In threshold setting – which is at the core of the Safir-Simpson method and other ordered scale warning systems – there can be two types of errors. Suppose that the authorities announce a Category 1 storm (and to keep it simple, assume there are only two levels). When the cyclone finally arrives we find the property damage ends up being what would normally be associated with a Category 2 hurricane (for sake of argument) – an unpleasant mistake. On the other hand, suppose the authorities announce a Category 2 hurricane – and when the winds are quieted we find material damage of Category 1 magnitude. The error, this time, is a more welcome one. In principle, we could move the thresholds to try to maximize the “welcome” error. Lower the wind-speed threshold to 80 miles per hour. Thus, any storm with winds between 75 and 79 miles per hour will be a Category 1 and now anything above 80 and 110 is a Category 2. But moving the thresholds we encounter several unintended consequences. We would reduce the chances of incurring the unpleasant mistake and enhance the chances of the welcome mistake. But over time since everything is going to be a Category 2 hurricane – any information contained in the warning is lost – it becomes meaningless – like Borges’ map. Think about it – why not avoid unpleasant mistakes at all by eliminating the various categories and only have 1 category. In this case you can only be pleasantly surprised.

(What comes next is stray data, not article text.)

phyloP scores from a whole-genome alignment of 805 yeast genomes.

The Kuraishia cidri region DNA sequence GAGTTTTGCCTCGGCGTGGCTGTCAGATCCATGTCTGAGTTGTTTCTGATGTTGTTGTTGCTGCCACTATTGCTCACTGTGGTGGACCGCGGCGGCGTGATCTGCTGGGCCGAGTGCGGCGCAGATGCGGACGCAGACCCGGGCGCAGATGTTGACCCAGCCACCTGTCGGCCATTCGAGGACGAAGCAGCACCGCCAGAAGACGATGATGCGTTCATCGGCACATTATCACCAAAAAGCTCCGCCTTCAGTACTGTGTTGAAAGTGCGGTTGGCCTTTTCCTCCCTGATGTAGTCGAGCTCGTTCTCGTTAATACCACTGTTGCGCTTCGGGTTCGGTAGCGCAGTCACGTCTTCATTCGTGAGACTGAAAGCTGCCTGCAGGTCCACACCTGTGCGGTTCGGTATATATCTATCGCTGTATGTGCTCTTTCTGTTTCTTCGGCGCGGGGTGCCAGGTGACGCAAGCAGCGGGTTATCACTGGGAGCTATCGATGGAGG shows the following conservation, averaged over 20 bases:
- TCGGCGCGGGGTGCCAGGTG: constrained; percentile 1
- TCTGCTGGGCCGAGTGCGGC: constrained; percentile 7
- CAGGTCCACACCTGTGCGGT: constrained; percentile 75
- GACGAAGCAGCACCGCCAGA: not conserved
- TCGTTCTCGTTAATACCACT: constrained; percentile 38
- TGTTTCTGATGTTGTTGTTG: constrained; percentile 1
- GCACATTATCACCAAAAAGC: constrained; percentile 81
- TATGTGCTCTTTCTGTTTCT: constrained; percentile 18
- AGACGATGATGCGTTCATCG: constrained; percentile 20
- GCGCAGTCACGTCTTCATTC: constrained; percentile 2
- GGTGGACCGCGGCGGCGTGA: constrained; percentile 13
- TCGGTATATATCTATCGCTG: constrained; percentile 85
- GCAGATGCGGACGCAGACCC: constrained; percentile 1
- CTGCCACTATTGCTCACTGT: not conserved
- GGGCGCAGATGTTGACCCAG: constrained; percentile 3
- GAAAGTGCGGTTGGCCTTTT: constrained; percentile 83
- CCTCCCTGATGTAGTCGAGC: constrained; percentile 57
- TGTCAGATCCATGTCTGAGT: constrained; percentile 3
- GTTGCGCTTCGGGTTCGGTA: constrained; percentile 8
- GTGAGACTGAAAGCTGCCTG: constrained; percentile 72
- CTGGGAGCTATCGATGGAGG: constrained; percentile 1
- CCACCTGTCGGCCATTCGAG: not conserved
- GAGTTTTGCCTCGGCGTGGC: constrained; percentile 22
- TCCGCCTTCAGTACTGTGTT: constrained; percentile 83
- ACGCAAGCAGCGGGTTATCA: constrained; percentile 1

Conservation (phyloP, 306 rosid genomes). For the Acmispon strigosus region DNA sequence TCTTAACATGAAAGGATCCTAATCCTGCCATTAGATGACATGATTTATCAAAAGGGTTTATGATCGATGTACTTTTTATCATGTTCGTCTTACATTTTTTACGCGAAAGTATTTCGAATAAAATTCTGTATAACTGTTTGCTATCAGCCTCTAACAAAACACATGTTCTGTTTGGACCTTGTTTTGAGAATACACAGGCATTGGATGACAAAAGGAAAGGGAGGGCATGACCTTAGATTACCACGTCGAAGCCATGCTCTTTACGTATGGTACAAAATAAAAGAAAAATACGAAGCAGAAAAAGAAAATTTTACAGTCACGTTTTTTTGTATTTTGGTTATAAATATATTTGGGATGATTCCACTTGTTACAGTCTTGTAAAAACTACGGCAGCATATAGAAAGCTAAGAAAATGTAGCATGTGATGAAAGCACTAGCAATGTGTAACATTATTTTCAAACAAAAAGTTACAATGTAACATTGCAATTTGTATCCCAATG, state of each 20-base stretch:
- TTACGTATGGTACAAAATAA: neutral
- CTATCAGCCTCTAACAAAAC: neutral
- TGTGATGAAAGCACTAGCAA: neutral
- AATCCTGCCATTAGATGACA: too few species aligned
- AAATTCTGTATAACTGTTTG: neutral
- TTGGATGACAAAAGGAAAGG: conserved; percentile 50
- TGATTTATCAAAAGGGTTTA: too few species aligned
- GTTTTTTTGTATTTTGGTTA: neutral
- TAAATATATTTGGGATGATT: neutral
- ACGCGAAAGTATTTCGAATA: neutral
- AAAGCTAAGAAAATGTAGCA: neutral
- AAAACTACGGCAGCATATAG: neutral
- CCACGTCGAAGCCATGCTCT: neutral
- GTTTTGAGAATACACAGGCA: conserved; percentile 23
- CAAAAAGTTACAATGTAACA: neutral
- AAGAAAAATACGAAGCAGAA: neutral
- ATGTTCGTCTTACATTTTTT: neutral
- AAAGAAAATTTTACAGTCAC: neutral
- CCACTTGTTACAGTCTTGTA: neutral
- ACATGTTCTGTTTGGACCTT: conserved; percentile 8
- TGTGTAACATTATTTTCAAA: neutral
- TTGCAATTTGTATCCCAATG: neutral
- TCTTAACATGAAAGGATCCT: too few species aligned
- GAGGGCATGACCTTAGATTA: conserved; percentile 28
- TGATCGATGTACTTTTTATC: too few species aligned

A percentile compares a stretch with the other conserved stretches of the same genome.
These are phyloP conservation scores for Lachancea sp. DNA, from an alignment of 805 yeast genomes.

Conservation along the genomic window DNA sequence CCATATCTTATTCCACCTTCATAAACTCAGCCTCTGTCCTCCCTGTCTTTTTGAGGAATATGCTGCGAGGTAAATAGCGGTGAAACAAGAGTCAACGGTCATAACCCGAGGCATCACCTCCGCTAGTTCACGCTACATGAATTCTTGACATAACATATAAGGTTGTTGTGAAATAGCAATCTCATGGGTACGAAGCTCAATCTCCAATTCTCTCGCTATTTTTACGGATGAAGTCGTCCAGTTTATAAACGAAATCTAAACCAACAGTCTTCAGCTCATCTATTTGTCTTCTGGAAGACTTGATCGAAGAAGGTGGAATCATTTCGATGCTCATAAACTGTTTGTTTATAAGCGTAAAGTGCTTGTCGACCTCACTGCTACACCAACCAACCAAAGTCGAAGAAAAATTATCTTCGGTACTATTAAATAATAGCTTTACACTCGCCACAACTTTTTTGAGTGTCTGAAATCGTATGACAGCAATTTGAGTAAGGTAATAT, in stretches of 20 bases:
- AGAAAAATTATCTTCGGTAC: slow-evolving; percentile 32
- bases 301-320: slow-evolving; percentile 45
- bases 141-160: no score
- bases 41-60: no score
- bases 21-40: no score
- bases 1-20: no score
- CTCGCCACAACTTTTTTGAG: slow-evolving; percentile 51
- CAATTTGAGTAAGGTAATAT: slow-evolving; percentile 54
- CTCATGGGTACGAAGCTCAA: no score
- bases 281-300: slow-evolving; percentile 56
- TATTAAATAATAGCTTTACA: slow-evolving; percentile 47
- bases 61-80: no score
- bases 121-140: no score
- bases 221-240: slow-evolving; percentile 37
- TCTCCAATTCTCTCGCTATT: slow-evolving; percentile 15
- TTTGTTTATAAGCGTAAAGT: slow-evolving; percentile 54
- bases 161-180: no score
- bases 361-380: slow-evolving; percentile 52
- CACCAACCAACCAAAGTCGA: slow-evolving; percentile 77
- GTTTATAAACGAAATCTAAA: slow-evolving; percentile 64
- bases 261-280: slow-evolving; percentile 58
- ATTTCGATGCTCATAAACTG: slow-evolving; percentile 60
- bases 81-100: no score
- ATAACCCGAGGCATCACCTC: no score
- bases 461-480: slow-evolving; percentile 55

So what is being left out in the map-building – the Saffir-Simpson scale – and thereby a potential source of error? There is more to a hurricane’s damage potential that high winds. The storm surge is wall of water at the leading edge of a storm – is especially destructive in low lying areas. The rainfall associated with storms presents flooding threats – especially in regions with saturated soils or already swollen rivers. Two other things (at least) surge and rainfall in addition to a cyclone’s wind speed are associated with the ultimate concern material damage. The association between these three measurable features of a cyclone and material damage – aside from being positive – is different and distinct. Thus, relying on one aspect of a hurricane wind-speed to categorize them in a manner that tells us how much damage to expect will imperfectly capture the association between the other aspects as well – practically guaranteeing a source of error.

Will a more complex model – perhaps one that combines wind-speed, surge and rainfall – do better? Not likely – error and therefore judgment cannot be avoided.

Thus, a model builder has to tradeoff error and accuracy. How much error? Alan Alda’s character in Nothing but the Truth arguing a point of law set forth the parameters: “is this mistake like wearing white after labor day or is it like invading Russia in winter?” Scale constructors often opt to minimize errors – and associated costs of errors. And to educate the population – so that we understand the nature of the underlying decision-making model and thereby take its efficacy into account into our own decision-making and importantly, ex post performance appraisal.

– Arod